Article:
Nursing Models, Theories & Ethics

About this Library Guide...

Welcome to the RGO Library & Learning Commons (LLC) guide for nursing and medical ethics, theories and models (including resources for Duffy's Quality-Care Model and King's Theory of Goal Attainment)

This guide is designed to help students find resources to complete assignments on these important topics by:

  1. Finding background and introductory information in reference sources (such as dictionaries and encyclopedias)
  2. Searching the online library catalogue and databases for books, e-books, and articles published in scholarly journals
  3. Verifying sources are scholarly and peer-reviewed

Nursing Definitions

A model is a conceptual framework or tool used to represent and understand a complex phenomenon or situation.

From a nursing perspective, a nursing theory or model is thus "a set of stated principles about nursing which gives professionals a way of formulating a plan of care, assessing its success and addressing any problems which arise from it" ("Nursing model," 2008). 

Nursing models and theories are used to "identify, describe and explain a range of nursing concepts" and are often "named after the nurse theorists who first propounded them" ("Nursing models," 2006).

Examples of nursing models include:

  • Duffy's Quality-Caring Model
  • Watson's Theory of Caring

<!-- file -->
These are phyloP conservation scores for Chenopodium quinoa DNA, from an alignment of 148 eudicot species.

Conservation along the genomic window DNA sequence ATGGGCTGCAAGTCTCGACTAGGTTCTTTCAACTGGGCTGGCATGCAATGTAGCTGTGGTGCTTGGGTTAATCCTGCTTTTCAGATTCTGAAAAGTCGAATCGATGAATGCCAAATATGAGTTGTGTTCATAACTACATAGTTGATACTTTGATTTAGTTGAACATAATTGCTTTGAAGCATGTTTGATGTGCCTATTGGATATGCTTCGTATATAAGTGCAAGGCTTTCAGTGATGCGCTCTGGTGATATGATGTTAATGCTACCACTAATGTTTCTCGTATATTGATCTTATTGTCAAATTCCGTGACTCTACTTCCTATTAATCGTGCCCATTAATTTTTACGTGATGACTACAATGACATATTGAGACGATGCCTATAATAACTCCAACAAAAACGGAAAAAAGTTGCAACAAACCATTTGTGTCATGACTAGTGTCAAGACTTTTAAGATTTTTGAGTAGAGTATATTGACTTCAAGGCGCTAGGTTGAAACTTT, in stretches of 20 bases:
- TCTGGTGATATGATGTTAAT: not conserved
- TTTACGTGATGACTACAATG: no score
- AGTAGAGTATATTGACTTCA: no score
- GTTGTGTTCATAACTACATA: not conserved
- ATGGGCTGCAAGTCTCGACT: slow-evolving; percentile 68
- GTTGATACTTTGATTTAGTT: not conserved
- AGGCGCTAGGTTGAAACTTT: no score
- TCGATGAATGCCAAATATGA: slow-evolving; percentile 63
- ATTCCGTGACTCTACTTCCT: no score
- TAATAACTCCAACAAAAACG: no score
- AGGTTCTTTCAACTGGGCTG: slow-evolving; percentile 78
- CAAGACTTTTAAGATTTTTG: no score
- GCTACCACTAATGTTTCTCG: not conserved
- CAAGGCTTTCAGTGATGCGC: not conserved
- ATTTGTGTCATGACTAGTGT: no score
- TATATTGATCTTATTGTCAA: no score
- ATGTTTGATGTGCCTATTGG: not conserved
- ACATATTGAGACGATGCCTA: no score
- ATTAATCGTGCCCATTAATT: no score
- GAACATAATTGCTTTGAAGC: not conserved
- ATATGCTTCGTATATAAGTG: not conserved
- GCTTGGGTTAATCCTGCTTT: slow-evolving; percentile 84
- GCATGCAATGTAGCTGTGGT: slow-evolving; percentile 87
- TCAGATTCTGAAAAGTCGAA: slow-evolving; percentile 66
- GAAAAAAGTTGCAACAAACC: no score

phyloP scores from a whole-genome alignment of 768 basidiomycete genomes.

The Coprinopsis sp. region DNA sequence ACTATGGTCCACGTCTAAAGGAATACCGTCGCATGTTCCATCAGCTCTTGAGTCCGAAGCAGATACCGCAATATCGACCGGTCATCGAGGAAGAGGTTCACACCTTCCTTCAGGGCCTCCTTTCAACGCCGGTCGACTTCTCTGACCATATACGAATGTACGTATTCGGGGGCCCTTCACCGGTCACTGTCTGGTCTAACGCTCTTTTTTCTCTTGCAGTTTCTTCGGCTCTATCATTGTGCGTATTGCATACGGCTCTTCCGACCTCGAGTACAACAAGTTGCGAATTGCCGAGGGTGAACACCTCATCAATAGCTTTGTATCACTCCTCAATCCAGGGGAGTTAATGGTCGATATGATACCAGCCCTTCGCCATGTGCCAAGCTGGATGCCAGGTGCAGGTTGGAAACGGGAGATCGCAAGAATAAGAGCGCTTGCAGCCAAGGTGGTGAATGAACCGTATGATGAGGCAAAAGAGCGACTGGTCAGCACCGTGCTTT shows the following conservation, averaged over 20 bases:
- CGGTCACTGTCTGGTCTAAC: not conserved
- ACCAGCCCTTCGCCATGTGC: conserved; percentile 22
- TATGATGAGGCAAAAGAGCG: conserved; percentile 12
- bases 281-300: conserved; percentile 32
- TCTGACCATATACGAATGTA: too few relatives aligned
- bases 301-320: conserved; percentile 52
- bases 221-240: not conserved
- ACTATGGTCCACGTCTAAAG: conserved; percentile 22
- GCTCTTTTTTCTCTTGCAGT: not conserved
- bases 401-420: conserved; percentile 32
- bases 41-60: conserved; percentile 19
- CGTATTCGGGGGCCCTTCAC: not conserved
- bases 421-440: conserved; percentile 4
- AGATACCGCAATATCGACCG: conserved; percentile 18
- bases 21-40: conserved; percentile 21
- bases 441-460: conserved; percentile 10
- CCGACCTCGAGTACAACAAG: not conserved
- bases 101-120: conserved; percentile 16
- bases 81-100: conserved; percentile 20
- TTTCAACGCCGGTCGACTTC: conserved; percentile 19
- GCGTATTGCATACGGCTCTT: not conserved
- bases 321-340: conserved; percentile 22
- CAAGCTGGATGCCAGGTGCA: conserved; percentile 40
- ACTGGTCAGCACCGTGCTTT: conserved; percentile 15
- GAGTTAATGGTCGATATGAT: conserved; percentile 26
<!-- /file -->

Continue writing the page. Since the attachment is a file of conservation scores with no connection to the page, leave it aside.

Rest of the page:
• King's Theory of Goal Attainment
  • Parse's Theory of Human Becoming
  • Leventhal & Johnson's Theory of Self-Regulation
  • Rogers' Science of Unitary Human Beings
  • Benner's Professional Advancement Model
  • Orem's Self-Care Deficit Nursing Theory
  • Corbin & Strauss' Chronic Illness Trajectory Framework
  • Gordon's Functional Health Patterns


Nursing model. (2008). In P. Collin (Ed.), Dictionary of medical terms. London, United Kingdom: A&C Black. Retrieved from

Nursing models. (2006). In C. Brooker (Ed.), Churchill Livingstone's dictionary of nursing. Philadelphia, PA: Elsevier Health Sciences. Retrieved from

Ethics is a branch of philosophy with the broad aim of determining "what we ought to be doing" and "the principles that guide us in deciding right from wrong" ("Ethics," 2007). In professional settings such as nursing and healthcare, ethics refers to a "commitment that refers to some overriding value that defines both expertise and service" (Goldman, 2001).

The Churchill Livingston's Dictionary of Nursing defines ethics as "the study of the code of moral principles derived from a system of values and beliefs and concerned with rights and obligations" involving issues such as "abortion, confidentiality, consent, euthanasia, research etc" ("Ethics," 2006). 

Many ethical theories and frameworks have been developed, partly in response to issues arising from contemporary changes in healthcare; notable examples include:

  • Deontology
  • Consequentalism
  • Principalism
  • Virtue Ethics
  • Utilitarianism


Ethics. (2006). In C. Brooker (Ed.), Churchill Livingstone's dictionary of nursing. Philadelphia, PA: Elsevier Health Sciences. Retrieved from

Ethics. (2007). In Z. O'Leary, The social science jargon-buster. London, United Kingdom: Sage. Retrieved from

Goldman, A. (2001). Professional ethics. In L. Becker and C. Becker (Eds.), Encyclopedia of ethics. London, United Kingdom: Routledge. Retrieved from

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